brock-jan-2014-minecraft-teachers

Teachers n00b it up on the GamingEdus Professional Play Minecraft server at Brock University. (photo by: Zoe Branigan-Pipe)

There’s nothing better than introducing people to a video game for the first time. It’s the reason we started the GamingEdus Project and recently, I was lucky enough to do just that.

Yesterday, myself and Zoe Branigan-Pipe had a chance to talk all things Minecraft to teachers at the 2014 Brock University Technology Showcase.  As you can see from the picture above, everybody got their game on and there was much fun (and learning) to be had.

Zoe is very experienced with using Minecraft with her students, so I was honored to join  her in showing teachers, ranging from veteran practitioners to teacher-candidates, the opportunities for learning in the game.

But we weren’t alone. One of Zoe’s amazing students came along to run tech support and help out the n00b teachers when the had dug themselves into a hole. He also spoke to the teachers about how using video games has led to some pretty amazing learning at his school. That’s him in the right side of the photo, blurry because he’s running from teacher to teacher helping them out of lava and generally being awesome.

Open Play is the Best Teacher

Before our sessions started, we launched Minecraft on each of the computers and logged them into our Professional Play Server. As the teachers entered, we invited them to sit down and play and explore. This group was definitely game (sorry) and many dove right in and started exploring. There was laughter, confusion and many, many questions. It was awesome.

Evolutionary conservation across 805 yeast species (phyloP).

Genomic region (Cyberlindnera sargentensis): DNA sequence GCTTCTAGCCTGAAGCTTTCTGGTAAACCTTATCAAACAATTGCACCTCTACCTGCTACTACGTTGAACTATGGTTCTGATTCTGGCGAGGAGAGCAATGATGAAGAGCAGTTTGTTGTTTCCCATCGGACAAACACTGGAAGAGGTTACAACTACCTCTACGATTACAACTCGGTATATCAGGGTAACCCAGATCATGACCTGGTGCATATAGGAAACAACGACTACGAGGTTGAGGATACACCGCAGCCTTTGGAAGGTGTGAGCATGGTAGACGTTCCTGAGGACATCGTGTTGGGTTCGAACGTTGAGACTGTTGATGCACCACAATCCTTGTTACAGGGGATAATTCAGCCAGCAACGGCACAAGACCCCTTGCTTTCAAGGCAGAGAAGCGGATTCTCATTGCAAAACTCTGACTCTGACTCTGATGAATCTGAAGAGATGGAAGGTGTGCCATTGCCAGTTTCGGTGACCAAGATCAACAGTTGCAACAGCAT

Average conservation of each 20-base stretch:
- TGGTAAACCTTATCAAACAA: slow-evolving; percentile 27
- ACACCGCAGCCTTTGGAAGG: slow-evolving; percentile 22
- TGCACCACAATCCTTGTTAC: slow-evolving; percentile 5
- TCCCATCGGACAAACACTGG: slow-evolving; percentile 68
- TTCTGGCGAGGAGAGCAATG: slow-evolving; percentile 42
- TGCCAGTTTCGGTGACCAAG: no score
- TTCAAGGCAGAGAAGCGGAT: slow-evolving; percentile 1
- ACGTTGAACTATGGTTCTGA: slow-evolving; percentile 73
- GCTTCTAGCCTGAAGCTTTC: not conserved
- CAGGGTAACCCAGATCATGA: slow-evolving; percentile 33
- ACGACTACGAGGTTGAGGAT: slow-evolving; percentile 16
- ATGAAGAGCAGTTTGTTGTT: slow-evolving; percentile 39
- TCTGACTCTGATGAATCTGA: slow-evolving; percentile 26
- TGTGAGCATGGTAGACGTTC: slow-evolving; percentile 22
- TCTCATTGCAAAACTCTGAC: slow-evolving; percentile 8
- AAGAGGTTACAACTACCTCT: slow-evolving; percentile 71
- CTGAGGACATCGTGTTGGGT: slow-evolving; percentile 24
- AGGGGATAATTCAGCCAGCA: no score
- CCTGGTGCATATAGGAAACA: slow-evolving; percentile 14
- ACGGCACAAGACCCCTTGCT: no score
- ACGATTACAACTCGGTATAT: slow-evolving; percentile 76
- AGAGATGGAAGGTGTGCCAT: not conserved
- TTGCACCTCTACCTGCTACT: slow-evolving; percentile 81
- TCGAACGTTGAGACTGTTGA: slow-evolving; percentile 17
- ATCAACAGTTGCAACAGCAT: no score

What happened in that classroom at Brock U is the whole reason why we created Professional Play server: to let teachers play with Minecraft before they start thinking about all the teaching stuff.  That is how many of the so-called “Minecraft-gurus” first experienced the game. It’s how many of our students first experienced the game: at home, with their family and friends, exploring and noobing it up.

I’ve written about the importance of teachers playing before and I was so happy to see a group of fellow educators doing just that. And they didn’t stop playing.

Still Playing and Still Learning

As Zoe and I launched into our talk about exactly what Minecraft is and why it’s a great tool for teachers, those teachers kept playing.

I found myself talking behind a wall of computer monitors while teachers continued to fly, build, break stuff and create. They weren’t looking at us or our slides, but from their great conversations and questions, I knew they were engaged.

When our talk ended, many teachers left wearing a expression on their face that I’ve seen many times on my students. It’s the look of a happy gamer after a great session. Their eyes were wide with excitement, they spoke quickly to their friends about some mishap or success they just had. And many left with the intention to dig a little deeper into Minecraft and inquiry-led, game-based-learning.

And for this gamer who happens to be a teacher, that’s just epic.